Yesterdaze: Insult, injury and humble pie
From the Hisco house to humiliation at Parliament, James Elliott covers the reasonable and the unreasonable in his news of the week
The week started with the shock news that the housing market in Auckland has been cooling off without us even knowing. A home in St Heliers that had been bought for $7.55m in 2011 was sold in 2017 for $6.9m. The home was bought in 2011 by the ANZ bank and was sold to the wife of recently-departed ANZ CEO David Hisco six years later. When news broke of this alarming drop in the housing market in one of Auckland’s premium eastern suburbs eyebrows were raised, questions were asked and “WTF?!” was typed into a lot of tweets.
We probably haven’t heard the last about this deal given that most homes in St Heliers were doubling in value between 2011 and 2017. This sale did something that sounds quite similar to bucking the trend. And if that progression of losing about 8.5 percent in value every six years continues, by the year 2049 for under $50k you could be looking to buy a luxurious 700 square metre ocean-view home, reached by a private driveway that runs off the main St Heliers Bay road, and includes a heated swimming pool, tennis court and six bedrooms. Of course, by 2049 you probably won’t be enjoying ocean views from your living room, because by then the ocean will probably be in your living room.
Still, I’m sure there’s a perfectly reasonable explanation for this deal. The ANZ is after all a bank, and as a bank it lends a lot of money, and a lot of the money it lends is secured by mortgages over people’s homes. So if there’s one thing you can expect the ANZ to be good at, it’s accurately assessing the value of homes.
With the sudden departure of its CEO, unanswered questions about that CEO and criticisms from the Reserve Bank, the ANZ has a lot on its plate at the moment. So naturally Deputy PM Winston Peters climbed in by calling on ANZ chair John Key to resign. At least it’s assumed that was what Winston was doing. The alternative explanation is that while sleep walking to a caucus meeting on Monday morning he was dreaming about a debating chamber fracas with John Key circa 2014 and cried out in his sleep.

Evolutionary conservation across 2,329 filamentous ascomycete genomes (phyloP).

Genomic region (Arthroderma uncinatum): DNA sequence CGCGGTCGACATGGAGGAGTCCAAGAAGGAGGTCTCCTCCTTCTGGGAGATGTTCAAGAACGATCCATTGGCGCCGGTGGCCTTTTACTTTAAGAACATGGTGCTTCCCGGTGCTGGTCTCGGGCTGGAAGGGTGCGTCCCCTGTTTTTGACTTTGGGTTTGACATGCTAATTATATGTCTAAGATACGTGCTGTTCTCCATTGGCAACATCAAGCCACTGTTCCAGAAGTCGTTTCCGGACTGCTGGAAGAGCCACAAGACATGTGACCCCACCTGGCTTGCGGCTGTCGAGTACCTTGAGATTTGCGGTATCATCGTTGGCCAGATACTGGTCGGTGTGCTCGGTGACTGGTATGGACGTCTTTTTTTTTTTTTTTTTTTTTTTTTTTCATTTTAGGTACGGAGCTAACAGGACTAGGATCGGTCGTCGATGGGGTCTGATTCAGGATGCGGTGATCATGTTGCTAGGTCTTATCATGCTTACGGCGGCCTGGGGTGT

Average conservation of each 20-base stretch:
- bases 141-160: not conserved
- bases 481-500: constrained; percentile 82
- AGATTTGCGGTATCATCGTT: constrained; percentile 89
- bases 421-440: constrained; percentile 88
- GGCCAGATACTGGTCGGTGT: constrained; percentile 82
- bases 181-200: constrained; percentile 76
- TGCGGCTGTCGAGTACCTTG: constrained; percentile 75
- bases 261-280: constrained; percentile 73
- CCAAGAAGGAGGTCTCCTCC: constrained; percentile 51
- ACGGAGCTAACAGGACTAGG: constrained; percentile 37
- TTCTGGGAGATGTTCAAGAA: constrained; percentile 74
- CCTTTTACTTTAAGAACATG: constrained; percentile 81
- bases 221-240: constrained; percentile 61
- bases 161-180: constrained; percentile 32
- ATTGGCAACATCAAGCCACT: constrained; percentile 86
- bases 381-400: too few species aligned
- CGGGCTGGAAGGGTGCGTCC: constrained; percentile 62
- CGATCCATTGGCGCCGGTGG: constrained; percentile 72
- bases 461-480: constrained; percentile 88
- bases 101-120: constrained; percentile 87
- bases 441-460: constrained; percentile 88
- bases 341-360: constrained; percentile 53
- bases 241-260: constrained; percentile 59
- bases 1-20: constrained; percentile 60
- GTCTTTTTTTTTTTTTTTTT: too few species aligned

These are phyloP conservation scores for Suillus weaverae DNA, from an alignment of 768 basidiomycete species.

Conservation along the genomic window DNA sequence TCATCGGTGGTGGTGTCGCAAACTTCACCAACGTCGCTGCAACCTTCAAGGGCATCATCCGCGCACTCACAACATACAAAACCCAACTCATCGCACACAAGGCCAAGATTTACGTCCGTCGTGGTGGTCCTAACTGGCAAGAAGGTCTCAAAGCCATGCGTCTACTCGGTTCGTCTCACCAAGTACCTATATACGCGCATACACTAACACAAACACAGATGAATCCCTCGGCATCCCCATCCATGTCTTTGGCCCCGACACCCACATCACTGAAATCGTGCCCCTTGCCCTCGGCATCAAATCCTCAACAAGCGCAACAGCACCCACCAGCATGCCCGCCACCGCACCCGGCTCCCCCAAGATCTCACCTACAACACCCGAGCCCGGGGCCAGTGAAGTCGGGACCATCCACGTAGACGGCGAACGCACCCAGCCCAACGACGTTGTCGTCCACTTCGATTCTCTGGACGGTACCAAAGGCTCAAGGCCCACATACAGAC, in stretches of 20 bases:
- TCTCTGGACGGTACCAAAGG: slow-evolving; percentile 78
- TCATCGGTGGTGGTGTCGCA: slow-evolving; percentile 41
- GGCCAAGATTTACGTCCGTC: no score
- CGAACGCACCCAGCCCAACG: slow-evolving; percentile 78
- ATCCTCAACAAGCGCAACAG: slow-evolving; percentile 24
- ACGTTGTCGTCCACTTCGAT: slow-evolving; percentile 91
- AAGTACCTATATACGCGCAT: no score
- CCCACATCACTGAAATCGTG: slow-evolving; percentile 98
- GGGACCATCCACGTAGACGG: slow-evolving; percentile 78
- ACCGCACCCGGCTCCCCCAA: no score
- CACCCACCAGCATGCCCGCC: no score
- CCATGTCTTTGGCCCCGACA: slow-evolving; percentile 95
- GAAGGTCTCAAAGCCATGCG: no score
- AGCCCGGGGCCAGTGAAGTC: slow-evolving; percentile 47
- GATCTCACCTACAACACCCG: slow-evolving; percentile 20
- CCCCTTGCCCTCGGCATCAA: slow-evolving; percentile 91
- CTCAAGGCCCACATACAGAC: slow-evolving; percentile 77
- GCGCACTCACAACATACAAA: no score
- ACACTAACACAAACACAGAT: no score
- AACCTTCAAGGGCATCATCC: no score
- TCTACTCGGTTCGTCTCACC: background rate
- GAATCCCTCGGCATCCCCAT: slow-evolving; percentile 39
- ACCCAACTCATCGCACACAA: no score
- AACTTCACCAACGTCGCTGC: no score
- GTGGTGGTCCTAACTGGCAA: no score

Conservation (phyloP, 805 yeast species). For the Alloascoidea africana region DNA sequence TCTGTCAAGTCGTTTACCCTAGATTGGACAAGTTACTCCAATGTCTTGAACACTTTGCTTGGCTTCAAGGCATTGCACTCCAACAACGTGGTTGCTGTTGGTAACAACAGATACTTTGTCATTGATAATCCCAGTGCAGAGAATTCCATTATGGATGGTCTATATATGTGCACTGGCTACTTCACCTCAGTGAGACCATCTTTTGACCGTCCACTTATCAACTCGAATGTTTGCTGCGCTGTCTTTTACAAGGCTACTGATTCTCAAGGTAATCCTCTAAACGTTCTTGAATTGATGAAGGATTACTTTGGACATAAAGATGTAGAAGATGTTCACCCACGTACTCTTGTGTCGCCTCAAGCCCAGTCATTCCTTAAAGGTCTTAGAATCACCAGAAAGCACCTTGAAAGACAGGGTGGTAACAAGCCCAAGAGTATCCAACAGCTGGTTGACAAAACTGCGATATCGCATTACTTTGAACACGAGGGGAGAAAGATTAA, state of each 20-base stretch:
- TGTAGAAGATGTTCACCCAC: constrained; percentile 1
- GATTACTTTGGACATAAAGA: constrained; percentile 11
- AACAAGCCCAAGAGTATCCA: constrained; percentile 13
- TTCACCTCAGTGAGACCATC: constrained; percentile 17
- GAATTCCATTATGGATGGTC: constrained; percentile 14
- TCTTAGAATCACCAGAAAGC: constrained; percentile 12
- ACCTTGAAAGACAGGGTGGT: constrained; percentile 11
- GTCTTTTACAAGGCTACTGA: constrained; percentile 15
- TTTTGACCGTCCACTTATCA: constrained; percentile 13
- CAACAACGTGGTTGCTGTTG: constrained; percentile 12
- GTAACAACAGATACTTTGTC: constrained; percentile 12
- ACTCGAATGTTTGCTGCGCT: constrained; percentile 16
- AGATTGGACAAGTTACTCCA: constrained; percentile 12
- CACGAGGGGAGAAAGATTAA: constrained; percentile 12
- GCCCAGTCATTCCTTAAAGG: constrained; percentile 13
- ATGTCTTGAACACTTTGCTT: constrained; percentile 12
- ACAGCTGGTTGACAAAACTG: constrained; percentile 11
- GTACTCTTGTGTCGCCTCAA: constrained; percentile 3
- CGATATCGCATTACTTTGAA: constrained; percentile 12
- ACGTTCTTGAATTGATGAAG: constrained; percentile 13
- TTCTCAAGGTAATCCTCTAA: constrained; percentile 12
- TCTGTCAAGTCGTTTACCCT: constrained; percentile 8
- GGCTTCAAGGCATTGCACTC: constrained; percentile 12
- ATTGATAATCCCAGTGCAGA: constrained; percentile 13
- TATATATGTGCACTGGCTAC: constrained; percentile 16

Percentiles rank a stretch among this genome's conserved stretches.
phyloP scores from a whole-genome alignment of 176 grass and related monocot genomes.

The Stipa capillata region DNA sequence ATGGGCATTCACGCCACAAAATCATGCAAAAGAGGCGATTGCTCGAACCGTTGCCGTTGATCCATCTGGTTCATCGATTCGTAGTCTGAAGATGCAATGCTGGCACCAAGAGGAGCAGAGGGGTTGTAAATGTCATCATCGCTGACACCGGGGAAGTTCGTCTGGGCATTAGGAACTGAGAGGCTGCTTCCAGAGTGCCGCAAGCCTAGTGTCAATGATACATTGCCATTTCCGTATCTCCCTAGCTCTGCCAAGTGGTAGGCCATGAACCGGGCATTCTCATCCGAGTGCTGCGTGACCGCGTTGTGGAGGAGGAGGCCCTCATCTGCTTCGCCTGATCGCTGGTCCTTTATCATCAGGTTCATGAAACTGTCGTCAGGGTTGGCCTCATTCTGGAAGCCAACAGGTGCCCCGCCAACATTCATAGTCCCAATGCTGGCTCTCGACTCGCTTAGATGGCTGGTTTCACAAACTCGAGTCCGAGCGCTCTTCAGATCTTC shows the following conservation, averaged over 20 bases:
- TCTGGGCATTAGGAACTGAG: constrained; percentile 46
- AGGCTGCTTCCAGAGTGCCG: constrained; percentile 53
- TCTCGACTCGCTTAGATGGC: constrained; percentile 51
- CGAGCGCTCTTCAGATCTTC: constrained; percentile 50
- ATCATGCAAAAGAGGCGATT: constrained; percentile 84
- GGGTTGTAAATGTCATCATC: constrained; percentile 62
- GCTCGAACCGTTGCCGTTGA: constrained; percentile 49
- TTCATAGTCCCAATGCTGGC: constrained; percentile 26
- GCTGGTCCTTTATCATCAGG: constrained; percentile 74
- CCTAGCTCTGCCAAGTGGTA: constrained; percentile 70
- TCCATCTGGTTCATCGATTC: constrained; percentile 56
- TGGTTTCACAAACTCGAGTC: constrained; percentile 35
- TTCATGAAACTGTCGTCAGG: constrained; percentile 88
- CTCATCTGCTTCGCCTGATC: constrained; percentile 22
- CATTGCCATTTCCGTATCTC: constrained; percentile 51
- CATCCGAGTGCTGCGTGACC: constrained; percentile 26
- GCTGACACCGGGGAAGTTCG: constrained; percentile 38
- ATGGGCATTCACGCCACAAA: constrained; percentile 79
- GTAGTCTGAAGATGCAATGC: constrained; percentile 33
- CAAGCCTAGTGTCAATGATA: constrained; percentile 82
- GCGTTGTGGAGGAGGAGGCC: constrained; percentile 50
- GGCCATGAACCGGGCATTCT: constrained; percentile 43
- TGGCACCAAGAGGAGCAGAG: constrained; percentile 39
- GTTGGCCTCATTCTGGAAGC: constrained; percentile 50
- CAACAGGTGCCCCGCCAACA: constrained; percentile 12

Being criticised on your last day at work for using a poor analogy is really adding insult to injury. It’s like having an ATM swallow your credit card at 6pm on the Friday of a long weekend and then tell you that you’ve got a really lame PIN number.
From reasonable explanations to unreasonable ones, Thursday was Gabriel Makhlouf’s last day in the job as Treasury Secretary following on from the Budget “hack” debacle. Instead of a rousing three cheers and a cake to mark the occasion, he had to face the music from State Services Commissioner Peter Hughes and eat a generous portion of humble pie.
And it’s fair to say that the SSC did not find Makhlouf’s handling and explanation of the Budget “hack" to be reasonable. In fact the SSC found that Makhlouf’s handling of the Budget “hack” saga fell “well short of expectations” and that he did not act reasonably in the use of the phrase “deliberately and systematically hacked” to describe what had happened.
He was also criticised for his analogy of the Budget information being in a locked room with a bolt to the lock being repeatedly attacked. Being criticised on your last day at work for using a poor analogy is really adding insult to injury. It’s like having an ATM swallow your credit card at 6pm on the Friday of a long weekend and then tell you that you’ve got a really lame PIN number.
Twyford would have had quite the spring - if not skip - in his step knowing that he’s been spared his weekly mauling by Judith Collins over targets that aren’t targets, goals that aren’t goals and houses that just aren’t.
Thursday was also the last day for Phil Twyford in the role as Housing Minister, as a result of the Cabinet reshuffle. It’s called a reshuffle because more often than not when ministers lose a portfolio they shuffle off, disconsolate at the publicising of their inability to manage that particular ministerial role. Not in this case. I’m sure Twyford would have had quite the spring - if not skip - in his step knowing that he’s been spared his weekly mauling by Judith Collins over targets that aren’t targets, goals that aren’t goals and houses that just aren’t.
Collins will now be able to set her sights on newly installed Housing Minister, Megan Woods. Earlier in the week there had been the prospect of Collins losing her own opposition Housing and Urban Development roles in National’s own reshuffle. Their reshuffle was brought about by the sudden departure of National’s number 3, Amy Adams. Collins didn’t move up from number 4 with Paul Goldsmith being elevated to that position from 7. Clearly Simon Bridges was following the old adage of “keep your friends close but keep your enemies at number 4”.
There was more to the National reshuffle than just that but to summarise the key points – Goldsmith up from 7 to 3, Bishop up from 34 to 16, Collins remaining at 4 and Bridges still on 5 percent as preferred PM. And Amy Adams wasn’t the only departure from National this week. Alastair Scott, the MP for Wairarapa since 2014, also announced that he was stepping down and won’t be contesting the 2020 election. In related news apparently Alastair Scott has been the MP for Wairarapa since 2014.
Have a peaceful weekend.